CREPUNDIA: a child’s toy rattle, sometimes used for identification; infancy
Ebony comes from India and Ethiopia, and when cut it becomes hard as stone . . . it is also attached to crepundia, so that the sight of the color black will not scare the infant. (Isidore of Seville, Etymologies 17.7.36)
All too transitory and fragile, like the crepundia of childhood, are the so-called power and wealth of human kind. (Valerius Maximus, Memorable Deeds and Sayings 6.9 ext. 7)
From infancy [a crepundiis] he gave equal attention to courage and to eloquence. (From an inscription honoring Flavius Merobaudes, an imperial official and writer of poetry of the fifth century, CIL 6.1724.)
Now in here are the crepundia you had when that woman brought you to me years ago. She gave them to me so as to make it easier for your parents to recognize you. (The madam at a brothel, to one of her courtesans, in Plautus’s comedy Cistellaria 635–636.)
She had already given an indication that she was destined for heaven and not for the couch of marriage: she had rejected her very crepundia, a little girl who knew not how to play. No interest in amber, she wept at roses, disdained aureate bracelets, was sober of expression, modest of gate and, though of all-too-tender years, her character imitated that of gray-haired age. (Prudentius, on the twelve-year-old martyr Eulalia, killed in Merida, Spain in AD 304, Crowns of the Martyrs 3.16–25.)
Crepundia derives from the verb meaning “to rattle” (crepare) and refers in the first instance to the metal charms jingled to try and calm fussing babies. From there crepundia comes to stand in as a symbol for early childhood itself, as in the comment of Valerius Maximus and the inscription quoted above. Unlike today, when such things are generally mass-produced, a Roman tot’s crepundia were homemade and individualized. They might be inscribed with the name of the mother or father, or include some distinctive figurines. Archaeologists have found bells, clappers, letters of ivory, children’s utensils for eating and drinking, and many other objects that served this purpose.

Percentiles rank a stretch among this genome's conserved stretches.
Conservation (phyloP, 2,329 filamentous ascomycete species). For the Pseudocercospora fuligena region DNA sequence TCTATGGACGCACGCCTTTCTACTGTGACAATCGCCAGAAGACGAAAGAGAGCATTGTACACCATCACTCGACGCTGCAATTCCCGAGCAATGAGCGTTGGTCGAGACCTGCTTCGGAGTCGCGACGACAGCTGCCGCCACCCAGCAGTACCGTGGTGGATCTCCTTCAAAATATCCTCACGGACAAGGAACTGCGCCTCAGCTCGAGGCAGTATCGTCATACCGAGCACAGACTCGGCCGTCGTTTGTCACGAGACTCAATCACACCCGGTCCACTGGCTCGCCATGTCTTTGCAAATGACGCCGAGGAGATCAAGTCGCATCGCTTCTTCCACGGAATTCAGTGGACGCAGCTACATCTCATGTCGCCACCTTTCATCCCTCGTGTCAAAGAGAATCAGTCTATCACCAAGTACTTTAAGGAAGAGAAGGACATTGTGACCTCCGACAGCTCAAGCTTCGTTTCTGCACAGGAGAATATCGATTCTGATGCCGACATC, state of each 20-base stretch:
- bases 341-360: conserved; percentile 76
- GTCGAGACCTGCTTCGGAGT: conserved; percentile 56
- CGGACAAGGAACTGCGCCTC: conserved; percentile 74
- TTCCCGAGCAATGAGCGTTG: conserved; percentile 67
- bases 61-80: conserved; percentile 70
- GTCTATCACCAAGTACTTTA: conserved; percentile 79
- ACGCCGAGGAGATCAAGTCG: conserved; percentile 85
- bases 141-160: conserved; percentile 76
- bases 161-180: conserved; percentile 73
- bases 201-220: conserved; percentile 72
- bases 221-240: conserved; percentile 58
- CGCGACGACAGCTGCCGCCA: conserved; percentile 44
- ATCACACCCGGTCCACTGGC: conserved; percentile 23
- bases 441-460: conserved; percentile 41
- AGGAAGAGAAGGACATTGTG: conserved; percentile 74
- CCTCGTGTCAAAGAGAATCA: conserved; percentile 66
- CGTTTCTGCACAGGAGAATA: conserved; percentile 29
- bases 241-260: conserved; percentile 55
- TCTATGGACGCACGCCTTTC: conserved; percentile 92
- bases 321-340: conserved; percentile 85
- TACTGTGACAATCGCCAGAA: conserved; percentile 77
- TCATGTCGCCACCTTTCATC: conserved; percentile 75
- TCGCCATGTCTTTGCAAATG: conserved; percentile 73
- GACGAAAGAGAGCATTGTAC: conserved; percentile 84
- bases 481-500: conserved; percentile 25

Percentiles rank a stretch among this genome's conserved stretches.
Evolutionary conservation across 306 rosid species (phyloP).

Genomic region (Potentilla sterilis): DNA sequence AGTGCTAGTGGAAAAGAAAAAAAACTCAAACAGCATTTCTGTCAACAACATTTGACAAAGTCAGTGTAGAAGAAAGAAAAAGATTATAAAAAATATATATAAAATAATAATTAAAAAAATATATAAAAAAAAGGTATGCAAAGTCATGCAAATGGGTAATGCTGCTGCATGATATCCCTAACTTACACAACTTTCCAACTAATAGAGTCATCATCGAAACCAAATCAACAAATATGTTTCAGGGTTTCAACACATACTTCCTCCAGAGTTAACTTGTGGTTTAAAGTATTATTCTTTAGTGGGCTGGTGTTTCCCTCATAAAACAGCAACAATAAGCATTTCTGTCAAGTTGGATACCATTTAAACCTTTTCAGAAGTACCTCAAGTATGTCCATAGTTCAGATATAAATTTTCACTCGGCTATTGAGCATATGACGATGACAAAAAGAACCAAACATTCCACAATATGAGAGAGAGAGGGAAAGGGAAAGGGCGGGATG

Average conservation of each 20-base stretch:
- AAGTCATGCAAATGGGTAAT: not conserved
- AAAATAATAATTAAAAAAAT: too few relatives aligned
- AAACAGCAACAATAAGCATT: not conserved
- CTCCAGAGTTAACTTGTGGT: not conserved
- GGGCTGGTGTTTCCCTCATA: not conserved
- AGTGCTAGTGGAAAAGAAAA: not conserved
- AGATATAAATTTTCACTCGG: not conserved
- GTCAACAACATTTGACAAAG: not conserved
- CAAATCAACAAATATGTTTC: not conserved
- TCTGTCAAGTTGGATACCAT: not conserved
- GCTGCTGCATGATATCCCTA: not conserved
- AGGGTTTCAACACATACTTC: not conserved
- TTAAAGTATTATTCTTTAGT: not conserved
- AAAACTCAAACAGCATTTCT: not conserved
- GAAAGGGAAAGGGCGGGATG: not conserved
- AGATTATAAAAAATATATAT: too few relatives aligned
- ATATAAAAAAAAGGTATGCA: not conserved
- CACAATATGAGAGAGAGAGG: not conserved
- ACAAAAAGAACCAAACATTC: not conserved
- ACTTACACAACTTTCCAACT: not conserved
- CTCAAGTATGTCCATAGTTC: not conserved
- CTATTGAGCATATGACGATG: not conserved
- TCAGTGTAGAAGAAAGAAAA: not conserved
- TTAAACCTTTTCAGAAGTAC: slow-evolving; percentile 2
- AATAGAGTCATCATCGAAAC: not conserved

Since they were individualized, crepundia could be used to identify babies who got misplaced. Special crepundia could be given to children by mothers who were compelled by poverty to expose them or give them away, in hope that, when they had grown up in someone else’s care, they might by some chance return and be recognized using the crepundia. Such improbable recognitions of lost or abandoned children, duly verified by crepundia, were a common plot device in Roman and Greek comedy, as in the line from Plautus quoted here.
But this does not mean it never happened in real life. The real rate of child abandonment in ancient Rome is unclear. By one estimate, impossible to verify, 20 to 40 percent of all urban children were abandoned in the third century AD. This is a very high figure, and probably not a normal situation, but it is well paralleled in pre-industrial Paris, Vienna, Milan, and Florence in the eighteenth and nineteenth centuries. The comparative evidence corroborates the impression we get from Roman sources, that the prototypical abandoner was an urban woman, perhaps from a peasant background in the city as a domestic servant, for whom taking care of an infant interfered with the necessity of urban employment. The modern evidence suggests that, unlike the happy endings of Roman comedy, however, abandonment was often tantamount to infanticide. Eighty percent mortality and higher in the first year was regular, even when foundling homes were in place (which they were not in ancient Rome).
Just as crepundia were fragile and fleeting, childhood itself was seen as a time of immaturity and imperfection. Roman children were often praised by adults for not acting like children—that is, for being serious, responsible, and sober, like adults—the so-called senex puer or “old-man boy” phenomenon. Prudentius follows in this tradition when he praises the young martyr Eulalia for wanting to have nothing to do with her crepundia, and “not knowing how to play.”
Bibliography: Thesaurus Linguae Latinae 4.1174–1175. J. Marquardt, Das Privatleben der Römer (repr. Darmstadt: Wissenschaftliche Buchgesellschaft, 1980) 1.120. Susan Dixon, The Roman Family (Baltimore: Johns Hopkins University Press, 1992) 98–132; David Kertzer et al., “Child Abandonment in European History: A Symposium,” Journal of Family History 17 (1992) 1–23.
Adapted from the book Ancient Rome in So Many Words (New York: Hippocrene, 2007) by Christopher Francese.